When schools closed, my son, a 4th grader, knew exactly where his class had stopped in math the day before: Module 4, Topic C, Lesson 9. So on our first day of his unexpected homeschooling, it was clear where to go next: Lesson 10. And the next day: Lesson 11. And so on, till we get to Module 5.
His school uses one of the most popular math curricula in America, Eureka Math, which has lesson plans and worksheets available online. I’m an educator, so I know how to find them, and how to explain the math to my son; I have internet access and a printer, so I can print out the papers for him. We have money to pay a tutor for Zoom sessions. His march forward through 4th grade math isn’t going to be interrupted by coronavirus.
That won’t be true for many of his classmates at his economically diverse public school. Some of them don’t have printers at home or internet access that’s not on a phone. They don’t have parents who once taught math. While schools are closed, they may be assigned some form of distance learning, but many kids won’t be able to do it. When school resumes, if their teacher picks up with Module 6, Lesson 17, and just keeps moving forward, they will have missed key concepts. On the other hand, if they start back with Module 4, Topic C, Lesson 10, it will waste my son’s and other kids’ time.
Even those with the right technology will fall behind in some ways; for instance, students of all backgrounds have learning disabilities, and their parents aren’t trained in specialized instruction. In fact, every kid will learn differently than they would at school. They will spend more time at home on some subjects and less on others. They will master some material and complete some assignments, but not others. This era of home-schooling will create vast and highly variable disparities in learning.
Covid-19 is creating a cascade of problems right now in American education, and teachers, many of whom are homeschooling their own kids, are doing their best to share resources and stay in touch with their students. But when schools re-open, the problems won’t disappear. The disparities in what students will have learned — and not learned — will mean a new challenge for every school in the country: how to get these students back on the same page.
But that’s the wrong challenge to face.
Why were those students on the same page in the first place? Were they ever, actually, on the same page? The differences in their learning existed before coronavirus, after all. Some learned Module 3 well, and some didn’t. Some could move faster. Some needed more practice. But they marched forward, as a class, because that’s the way American education works. It’s not the particular math curriculum, but the whole idea.
Education scholars know it as “the factory model”: children are the raw material; they proceed through the assembly line of schooling like so many widgets to be shaped, stamped, certified, and sent out into the world. Except, of course, that children are individuals, not widgets, and the factory model doesn’t work. Some kids leave school having mastered the curriculum, and some kids leave having mastered very little; many drop out; and huge numbers feel bored, stressed, or both. The factory has never worked well; after coronavirus, it will be nearly impossible.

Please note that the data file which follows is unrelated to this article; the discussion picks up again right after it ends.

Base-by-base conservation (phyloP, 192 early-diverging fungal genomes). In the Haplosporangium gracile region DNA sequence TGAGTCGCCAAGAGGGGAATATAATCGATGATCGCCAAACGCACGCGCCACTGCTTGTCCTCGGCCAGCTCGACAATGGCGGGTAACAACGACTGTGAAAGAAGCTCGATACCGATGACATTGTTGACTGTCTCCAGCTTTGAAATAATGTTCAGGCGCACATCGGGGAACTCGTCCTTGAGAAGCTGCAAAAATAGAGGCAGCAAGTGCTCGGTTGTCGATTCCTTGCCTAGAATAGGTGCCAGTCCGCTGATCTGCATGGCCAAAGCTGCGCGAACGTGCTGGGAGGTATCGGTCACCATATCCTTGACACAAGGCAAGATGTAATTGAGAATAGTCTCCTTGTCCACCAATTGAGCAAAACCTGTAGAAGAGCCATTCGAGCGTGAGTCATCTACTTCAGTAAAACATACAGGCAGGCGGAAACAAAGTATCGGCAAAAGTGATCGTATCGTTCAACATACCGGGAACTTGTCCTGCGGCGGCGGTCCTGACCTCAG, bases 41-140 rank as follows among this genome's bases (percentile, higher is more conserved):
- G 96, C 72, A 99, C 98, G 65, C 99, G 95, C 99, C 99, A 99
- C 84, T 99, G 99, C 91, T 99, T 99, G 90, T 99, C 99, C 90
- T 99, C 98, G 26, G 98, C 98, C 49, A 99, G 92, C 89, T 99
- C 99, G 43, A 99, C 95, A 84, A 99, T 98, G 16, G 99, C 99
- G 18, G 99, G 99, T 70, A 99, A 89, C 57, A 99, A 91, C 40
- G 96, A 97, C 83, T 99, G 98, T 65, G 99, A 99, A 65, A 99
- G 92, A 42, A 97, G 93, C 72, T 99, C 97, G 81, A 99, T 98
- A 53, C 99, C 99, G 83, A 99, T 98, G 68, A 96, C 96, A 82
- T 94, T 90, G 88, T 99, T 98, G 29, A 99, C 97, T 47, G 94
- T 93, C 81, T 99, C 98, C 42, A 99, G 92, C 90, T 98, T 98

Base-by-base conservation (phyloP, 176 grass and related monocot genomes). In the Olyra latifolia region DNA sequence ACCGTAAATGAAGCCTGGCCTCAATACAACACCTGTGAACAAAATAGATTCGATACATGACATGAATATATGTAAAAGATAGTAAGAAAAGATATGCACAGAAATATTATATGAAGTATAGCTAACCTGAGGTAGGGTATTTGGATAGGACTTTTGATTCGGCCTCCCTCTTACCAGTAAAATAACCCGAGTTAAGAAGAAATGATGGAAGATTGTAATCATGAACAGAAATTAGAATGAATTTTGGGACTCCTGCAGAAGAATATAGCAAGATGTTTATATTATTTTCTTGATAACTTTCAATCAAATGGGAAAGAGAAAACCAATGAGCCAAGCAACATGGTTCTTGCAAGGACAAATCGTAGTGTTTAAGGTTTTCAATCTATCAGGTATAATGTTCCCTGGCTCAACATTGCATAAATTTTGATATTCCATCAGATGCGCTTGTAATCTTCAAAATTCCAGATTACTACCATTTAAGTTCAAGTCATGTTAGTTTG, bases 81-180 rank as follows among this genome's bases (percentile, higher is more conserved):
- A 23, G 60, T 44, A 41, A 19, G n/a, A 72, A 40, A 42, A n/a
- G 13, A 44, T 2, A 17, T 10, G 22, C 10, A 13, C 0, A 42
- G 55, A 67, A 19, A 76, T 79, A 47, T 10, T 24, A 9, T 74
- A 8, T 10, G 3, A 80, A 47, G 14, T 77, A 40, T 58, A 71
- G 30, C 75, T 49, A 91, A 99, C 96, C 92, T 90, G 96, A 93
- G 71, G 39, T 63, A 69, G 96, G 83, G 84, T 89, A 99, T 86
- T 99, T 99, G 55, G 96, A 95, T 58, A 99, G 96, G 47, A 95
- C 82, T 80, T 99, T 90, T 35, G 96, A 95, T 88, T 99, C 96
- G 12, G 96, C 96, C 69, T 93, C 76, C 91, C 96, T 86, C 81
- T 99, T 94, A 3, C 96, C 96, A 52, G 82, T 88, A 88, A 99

Schools need to prepare, now, for a different long-term future. They should be planning how to assess students when school re-opens, and how to differentiate instruction based both on their homeschooling experiences and their current needs. What can that look like? Here are a few steps:
Students should receive individualized schedules based on need, in which they rotate among small-group instruction and carefully assigned use of online programs. Schools should pour more resources into those furthest behind, while recognizing that every student’s learning profile is — and post-coronavirus, will be more — jagged, full of unexpected strengths and limitations. Even those who are “advanced” need guidance and support. Ongoing, even constant assessment (not annual tests) can show where students are across a range of skills, rather than defining them on a single overall level.
Teachers need a suite of tools and strategies, both online and in-person, to reach all students. They need training in how to use assessment data, and they need flexibility in their daily schedules to best target their work. Schools and districts should carve out time right now for teams of teachers, with less responsibility for current distance learning, to figure out these long-term plans.
Community across diverse students will need to be re-built. Differentiation doesn’t mean isolation, and classrooms are crucial practice for democracy — but not at the cost of the subject-area learning those diverse students actually need.
This is a lot to ask of teachers. But the alternative is to ignore both the inevitable disparities the crisis will create, and the opportunity to rethink that the crisis gives us. Teachers now have an alternative to the factory model: we are all getting accustomed to online tools that make personalization more plausible. Technology can close the gap between one teacher’s capabilities and twenty-five kids’ needs.
Once school resumes, whether in May or September, it makes no sense to start either where students would have been as of that date, or where they left off in March. We need to restart, post-quarantine, with a model of education that treats students as individuals with important differences, not as undifferentiated, moldable widgets. And then we need to move forward, not like a factory line, but like a community whose children are each unique, and whose education means more than the lesson they’re all supposedly on.
Simon Rodberg is a former teacher and principal in Washington, DC. His book What If I’m Wrong? and Other Key Questions for Decisive School Leadership will be published later this year.